« Boosters in Israel illustrate statistical issues with real-world effectivness analysis | Main | Thirty percent unvaccinated in healthcare: less than meets the eye »

Comments

Feed You can follow this conversation by subscribing to the comment feed for this post.

A Palaz

Hi Kaiser,

So I have questions on infections section, I think also for the severe. What happens to the persons /events/person daysb@risk for 12 days between non boost and boosted status?

Also one observation. The infections over this study period (so here also only from 10 Aug -31) is 13000+. In the whole of period from Mar they say its 16000. This is very strong and sudden consistent weakening of immunity orvwhat might be othrr explanation? Also when looking at this number as some form of prevalence. Could we use the historic infection rate as a baseline assumed infection rate over study period or because never infected should we use lifetime probability of infection as a base?

One more thing after boost they say there may be behaviour differences. In thus age group from stories one bahaviour is feeling illbforca few days. ( not mention)

Tx!

A Palaz


So just some sub sample prevalence overcstudy from exclysions for comparisons.


All 1186000 13474 1.14%,
unknown gender 779 4 0.51%
boosted pre July 30 3076 41. . 1.33%
returned travel in August 29758 424 1.42%
In study 1137804 13009 1.14%

Kaiser

AP: In that particular study, they took 12 days out of the time at risk. But note that the 12 days for no-booster group are the first 12 days of the study for everyone, while for the booster group, they vary depending on the date of the booster, which means the 12-day window was skewed later in all cases compared to the no-booster group.

I don't like the pre-July exclusion, and I don't understand the travel exclusion. If the result is to apply to the entire population who took boosters, then that group always includes people who travelled.

I think in terms of prevalence, what you need is cohort adjusted but it's hard to get this information. When the formula is number infected divided by number exposed, the problem is that some get infected 10 days after the shot while others may get infected 100 days after the shot, and the simple division ignores this. Further, lifetime chance is more meaningful but again, I think it's hard to get data on that.

Also bear in mind that because of the case counting window, all numbers are conditional! All we have is the chance of infection given that the person did not get infected within the first 12 days after the shot.

A Palaz

Hi Kaiser,

So I think the exclusions bare interesting be cause they poses the question why prevalence of immuno/fading/senesence higher/ lower in each group.

One other problem I am having is to replicate the days at risk for boosted ~10m and non-boosted ~5m. For me I can only do this with a short boosting cohort (less than 7 days) and because non boosted not allowed until August 10 , a separate non boosted group. So an N to a b with N later.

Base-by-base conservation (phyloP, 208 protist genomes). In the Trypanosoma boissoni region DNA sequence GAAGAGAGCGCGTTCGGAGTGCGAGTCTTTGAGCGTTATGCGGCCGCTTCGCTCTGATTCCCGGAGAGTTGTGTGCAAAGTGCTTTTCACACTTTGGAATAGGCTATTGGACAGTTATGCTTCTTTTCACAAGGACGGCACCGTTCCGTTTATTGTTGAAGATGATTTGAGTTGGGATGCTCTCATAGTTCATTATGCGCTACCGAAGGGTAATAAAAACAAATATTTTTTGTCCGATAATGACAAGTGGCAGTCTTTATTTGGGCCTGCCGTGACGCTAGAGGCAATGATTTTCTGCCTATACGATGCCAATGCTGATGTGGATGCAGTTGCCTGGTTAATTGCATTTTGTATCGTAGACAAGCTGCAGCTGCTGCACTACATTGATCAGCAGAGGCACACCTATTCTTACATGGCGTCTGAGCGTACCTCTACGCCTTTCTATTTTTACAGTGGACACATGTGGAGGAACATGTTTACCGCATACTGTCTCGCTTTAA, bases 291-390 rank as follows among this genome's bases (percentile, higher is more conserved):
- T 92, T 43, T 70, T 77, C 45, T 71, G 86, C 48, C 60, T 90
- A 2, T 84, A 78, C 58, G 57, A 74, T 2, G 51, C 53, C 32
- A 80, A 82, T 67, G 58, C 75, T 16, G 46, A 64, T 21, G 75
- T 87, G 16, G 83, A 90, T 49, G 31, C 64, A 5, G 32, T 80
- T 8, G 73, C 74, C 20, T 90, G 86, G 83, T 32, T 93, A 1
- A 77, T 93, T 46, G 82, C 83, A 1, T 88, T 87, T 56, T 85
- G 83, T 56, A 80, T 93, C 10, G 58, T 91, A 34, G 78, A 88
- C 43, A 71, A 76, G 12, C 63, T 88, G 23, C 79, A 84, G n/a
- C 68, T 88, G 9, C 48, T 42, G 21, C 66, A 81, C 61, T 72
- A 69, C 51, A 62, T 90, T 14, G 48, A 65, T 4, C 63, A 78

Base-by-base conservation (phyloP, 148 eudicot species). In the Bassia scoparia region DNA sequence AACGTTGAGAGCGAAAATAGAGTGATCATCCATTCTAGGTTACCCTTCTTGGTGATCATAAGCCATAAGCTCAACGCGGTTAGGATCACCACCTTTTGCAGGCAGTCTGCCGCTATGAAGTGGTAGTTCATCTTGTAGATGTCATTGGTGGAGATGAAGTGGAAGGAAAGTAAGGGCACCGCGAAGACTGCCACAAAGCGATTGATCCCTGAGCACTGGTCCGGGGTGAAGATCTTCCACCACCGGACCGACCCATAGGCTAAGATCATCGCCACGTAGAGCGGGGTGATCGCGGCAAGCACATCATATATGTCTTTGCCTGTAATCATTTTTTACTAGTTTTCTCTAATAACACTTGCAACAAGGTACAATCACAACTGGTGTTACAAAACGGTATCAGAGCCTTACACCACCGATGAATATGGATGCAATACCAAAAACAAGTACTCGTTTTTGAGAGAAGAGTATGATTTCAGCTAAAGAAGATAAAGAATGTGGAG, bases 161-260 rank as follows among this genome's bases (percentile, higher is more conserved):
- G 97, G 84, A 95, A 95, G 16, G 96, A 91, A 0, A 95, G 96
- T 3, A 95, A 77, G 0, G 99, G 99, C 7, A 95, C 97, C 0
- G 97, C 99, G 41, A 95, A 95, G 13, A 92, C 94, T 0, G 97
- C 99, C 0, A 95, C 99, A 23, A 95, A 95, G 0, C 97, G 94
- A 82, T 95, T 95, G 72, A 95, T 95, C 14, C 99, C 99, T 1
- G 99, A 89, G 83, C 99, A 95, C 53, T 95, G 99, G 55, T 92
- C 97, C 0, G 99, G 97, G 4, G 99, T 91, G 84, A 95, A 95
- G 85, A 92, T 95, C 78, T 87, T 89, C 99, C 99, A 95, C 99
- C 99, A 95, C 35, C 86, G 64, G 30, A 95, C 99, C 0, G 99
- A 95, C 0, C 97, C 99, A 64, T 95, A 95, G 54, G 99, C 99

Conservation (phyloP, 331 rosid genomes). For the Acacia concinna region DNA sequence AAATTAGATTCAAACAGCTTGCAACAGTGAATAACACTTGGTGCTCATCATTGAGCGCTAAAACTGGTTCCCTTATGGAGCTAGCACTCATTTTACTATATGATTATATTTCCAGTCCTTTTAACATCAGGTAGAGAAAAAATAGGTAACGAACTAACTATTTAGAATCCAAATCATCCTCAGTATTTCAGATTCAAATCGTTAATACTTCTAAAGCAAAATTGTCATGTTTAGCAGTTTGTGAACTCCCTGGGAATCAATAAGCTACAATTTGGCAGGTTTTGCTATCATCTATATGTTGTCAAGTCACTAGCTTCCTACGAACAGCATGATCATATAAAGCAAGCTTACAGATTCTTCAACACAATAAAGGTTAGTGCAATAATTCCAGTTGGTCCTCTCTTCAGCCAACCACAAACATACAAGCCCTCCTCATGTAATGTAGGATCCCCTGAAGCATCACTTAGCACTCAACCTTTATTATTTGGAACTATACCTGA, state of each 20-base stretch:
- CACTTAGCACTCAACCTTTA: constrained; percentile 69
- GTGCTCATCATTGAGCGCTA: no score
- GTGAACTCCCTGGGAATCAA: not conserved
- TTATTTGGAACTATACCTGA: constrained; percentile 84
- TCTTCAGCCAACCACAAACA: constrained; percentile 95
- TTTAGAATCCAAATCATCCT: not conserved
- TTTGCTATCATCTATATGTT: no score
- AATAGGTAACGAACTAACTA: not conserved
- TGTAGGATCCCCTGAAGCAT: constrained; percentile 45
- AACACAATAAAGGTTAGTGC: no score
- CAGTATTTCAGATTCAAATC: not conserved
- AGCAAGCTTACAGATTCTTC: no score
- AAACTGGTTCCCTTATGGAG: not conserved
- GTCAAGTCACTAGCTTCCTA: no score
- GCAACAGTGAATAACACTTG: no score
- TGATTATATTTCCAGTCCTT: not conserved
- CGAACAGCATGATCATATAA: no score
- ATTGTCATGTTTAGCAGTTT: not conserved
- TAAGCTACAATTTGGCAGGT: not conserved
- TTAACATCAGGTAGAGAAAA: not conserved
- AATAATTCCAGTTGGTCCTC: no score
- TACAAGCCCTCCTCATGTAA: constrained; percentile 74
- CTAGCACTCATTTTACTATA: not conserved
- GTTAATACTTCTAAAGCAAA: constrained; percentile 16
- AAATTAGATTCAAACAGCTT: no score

Did you observe this too.?

Kaiser

AP: yes, the at-risk numbers make no sense to me. In particular, why is there a huge dropoff in exposure time in the booster group for severe cases vs. cases - which is not replicated in the non-booster group? The problem with many of these Covid-19 studies is insufficient disclosure of where the numbers came from.

Verify your Comment

Previewing your Comment

This is only a preview. Your comment has not yet been posted.

Working...
Your comment could not be posted. Error type:
Your comment has been saved. Comments are moderated and will not appear until approved by the author. Post another comment

The letters and numbers you entered did not match the image. Please try again.

As a final step before posting your comment, enter the letters and numbers you see in the image below. This prevents automated programs from posting comments.

Having trouble reading this image? View an alternate.

Working...

Post a comment

Comments are moderated, and will not appear until the author has approved them.

Your Information

(Name is required. Email address will not be displayed with the comment.)

Get new posts by email:
Kaiser Fung. Business analytics and data visualization expert. Author and Speaker.
Visit my website. Follow my Twitter. See my articles at Daily Beast, 538, HBR, Wired.

See my Youtube and Flickr.

Search3

  • only in Big Data
Numbers Rule Your World:
Amazon - Barnes&Noble

Numbersense:
Amazon - Barnes&Noble

Junk Charts Blog



Link to junkcharts

Graphics design by Amanda Lee

Next Events

Jan: 10 NYPL Data Science Careers Talk, New York, NY

Past Events

Aug: 15 NYPL Analytics Resume Review Workshop, New York, NY

Apr: 2 Data Visualization Seminar, Pasadena, CA

Mar: 30 ASA DataFest, New York, NY

See more here

Principal Analytics Prep



Link to Principal Analytics Prep

Community